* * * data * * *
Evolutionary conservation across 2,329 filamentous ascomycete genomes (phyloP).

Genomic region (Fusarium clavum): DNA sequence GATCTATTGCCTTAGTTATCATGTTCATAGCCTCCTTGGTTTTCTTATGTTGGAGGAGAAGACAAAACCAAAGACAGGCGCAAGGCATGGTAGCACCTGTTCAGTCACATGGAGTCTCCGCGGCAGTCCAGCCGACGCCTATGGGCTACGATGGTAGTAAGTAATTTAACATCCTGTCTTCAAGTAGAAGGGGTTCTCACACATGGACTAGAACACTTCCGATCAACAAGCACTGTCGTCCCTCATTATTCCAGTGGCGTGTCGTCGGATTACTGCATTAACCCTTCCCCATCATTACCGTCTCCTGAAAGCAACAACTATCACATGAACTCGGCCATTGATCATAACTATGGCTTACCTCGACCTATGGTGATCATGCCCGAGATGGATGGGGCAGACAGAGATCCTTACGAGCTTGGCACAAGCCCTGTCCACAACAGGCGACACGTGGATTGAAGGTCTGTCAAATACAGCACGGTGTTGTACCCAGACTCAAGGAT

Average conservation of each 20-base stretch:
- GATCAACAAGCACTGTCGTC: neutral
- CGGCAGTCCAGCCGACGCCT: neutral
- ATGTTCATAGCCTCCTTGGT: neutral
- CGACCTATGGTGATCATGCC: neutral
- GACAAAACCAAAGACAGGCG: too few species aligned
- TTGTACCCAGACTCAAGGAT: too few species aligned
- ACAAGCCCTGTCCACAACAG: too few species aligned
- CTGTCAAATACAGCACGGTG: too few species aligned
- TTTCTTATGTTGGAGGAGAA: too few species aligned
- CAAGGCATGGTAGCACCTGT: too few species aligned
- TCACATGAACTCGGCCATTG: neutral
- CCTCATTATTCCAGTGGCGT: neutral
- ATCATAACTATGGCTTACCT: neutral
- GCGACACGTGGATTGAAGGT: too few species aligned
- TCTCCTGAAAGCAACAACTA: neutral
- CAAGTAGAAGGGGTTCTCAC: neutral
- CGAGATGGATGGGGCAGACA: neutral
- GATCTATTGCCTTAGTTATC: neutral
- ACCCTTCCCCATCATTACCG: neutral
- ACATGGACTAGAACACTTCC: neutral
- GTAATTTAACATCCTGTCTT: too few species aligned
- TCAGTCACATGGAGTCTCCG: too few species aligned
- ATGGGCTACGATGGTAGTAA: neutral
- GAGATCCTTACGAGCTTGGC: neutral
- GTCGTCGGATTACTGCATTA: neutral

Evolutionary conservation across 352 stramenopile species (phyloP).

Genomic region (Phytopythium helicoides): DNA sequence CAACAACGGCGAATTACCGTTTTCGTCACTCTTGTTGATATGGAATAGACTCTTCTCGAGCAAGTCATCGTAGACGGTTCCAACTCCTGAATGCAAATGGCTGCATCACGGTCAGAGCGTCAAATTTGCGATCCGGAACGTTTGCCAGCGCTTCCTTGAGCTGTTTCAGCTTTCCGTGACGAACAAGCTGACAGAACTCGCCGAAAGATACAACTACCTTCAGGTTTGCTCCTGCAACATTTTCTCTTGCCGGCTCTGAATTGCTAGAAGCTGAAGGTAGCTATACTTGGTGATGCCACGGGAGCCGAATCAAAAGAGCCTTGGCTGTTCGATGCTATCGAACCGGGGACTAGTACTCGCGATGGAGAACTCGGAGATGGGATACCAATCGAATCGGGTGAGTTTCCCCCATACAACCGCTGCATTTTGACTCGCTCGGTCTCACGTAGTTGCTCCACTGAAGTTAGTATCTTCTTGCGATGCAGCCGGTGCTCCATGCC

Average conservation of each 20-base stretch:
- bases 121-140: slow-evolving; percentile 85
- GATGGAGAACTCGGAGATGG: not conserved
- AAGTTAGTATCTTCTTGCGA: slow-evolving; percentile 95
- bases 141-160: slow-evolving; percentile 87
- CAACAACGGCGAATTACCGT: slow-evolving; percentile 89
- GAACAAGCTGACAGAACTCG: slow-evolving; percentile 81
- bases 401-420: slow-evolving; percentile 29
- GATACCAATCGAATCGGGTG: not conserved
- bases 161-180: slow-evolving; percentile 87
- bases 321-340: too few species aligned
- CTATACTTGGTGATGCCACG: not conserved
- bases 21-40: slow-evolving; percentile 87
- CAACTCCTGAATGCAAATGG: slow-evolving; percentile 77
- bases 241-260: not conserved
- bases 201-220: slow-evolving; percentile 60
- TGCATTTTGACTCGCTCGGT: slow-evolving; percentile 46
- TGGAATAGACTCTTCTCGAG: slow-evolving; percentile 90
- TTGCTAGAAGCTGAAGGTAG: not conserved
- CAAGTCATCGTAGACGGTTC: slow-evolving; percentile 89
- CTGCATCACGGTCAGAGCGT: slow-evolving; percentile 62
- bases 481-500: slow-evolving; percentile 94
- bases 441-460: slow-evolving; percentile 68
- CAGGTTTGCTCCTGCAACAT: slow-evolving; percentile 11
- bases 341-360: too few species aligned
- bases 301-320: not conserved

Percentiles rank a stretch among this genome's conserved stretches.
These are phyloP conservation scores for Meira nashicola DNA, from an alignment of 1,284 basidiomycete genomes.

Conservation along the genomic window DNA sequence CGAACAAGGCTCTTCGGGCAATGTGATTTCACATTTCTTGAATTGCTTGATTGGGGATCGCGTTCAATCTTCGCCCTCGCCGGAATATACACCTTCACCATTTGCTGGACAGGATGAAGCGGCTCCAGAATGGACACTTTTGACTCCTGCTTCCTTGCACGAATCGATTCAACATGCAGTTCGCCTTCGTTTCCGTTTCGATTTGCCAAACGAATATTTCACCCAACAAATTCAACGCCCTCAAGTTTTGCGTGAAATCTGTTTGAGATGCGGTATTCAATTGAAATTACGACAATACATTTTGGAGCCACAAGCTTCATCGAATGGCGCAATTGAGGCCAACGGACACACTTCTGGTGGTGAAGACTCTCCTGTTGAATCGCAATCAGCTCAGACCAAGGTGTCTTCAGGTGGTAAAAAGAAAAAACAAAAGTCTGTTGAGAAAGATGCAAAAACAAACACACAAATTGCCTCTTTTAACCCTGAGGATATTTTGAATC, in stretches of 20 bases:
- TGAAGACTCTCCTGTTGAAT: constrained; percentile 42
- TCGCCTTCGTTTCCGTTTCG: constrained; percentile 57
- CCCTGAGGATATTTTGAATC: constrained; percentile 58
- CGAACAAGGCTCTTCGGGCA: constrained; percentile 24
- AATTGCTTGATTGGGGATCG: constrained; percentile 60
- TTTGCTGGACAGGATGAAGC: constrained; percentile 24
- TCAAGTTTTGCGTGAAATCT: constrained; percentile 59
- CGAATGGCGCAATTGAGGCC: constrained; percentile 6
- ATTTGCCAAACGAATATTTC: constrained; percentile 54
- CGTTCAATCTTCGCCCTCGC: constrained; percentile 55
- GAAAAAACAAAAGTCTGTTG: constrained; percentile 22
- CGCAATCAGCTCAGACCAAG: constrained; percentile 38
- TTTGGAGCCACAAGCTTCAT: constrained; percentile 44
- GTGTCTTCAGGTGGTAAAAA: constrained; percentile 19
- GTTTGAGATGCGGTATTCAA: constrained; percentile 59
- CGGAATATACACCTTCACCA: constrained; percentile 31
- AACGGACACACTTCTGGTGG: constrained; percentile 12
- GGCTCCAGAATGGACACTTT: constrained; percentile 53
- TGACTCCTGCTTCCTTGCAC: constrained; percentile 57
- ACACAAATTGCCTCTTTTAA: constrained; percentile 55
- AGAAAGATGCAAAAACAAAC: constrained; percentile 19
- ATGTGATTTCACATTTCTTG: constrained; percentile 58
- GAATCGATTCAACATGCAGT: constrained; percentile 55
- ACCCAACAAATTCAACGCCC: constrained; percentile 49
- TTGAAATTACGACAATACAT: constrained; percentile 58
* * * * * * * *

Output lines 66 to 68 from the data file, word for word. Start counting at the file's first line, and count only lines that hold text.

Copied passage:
- TCAAGTTTTGCGTGAAATCT: constrained; percentile 59
- CGAATGGCGCAATTGAGGCC: constrained; percentile 6
- ATTTGCCAAACGAATATTTC: constrained; percentile 54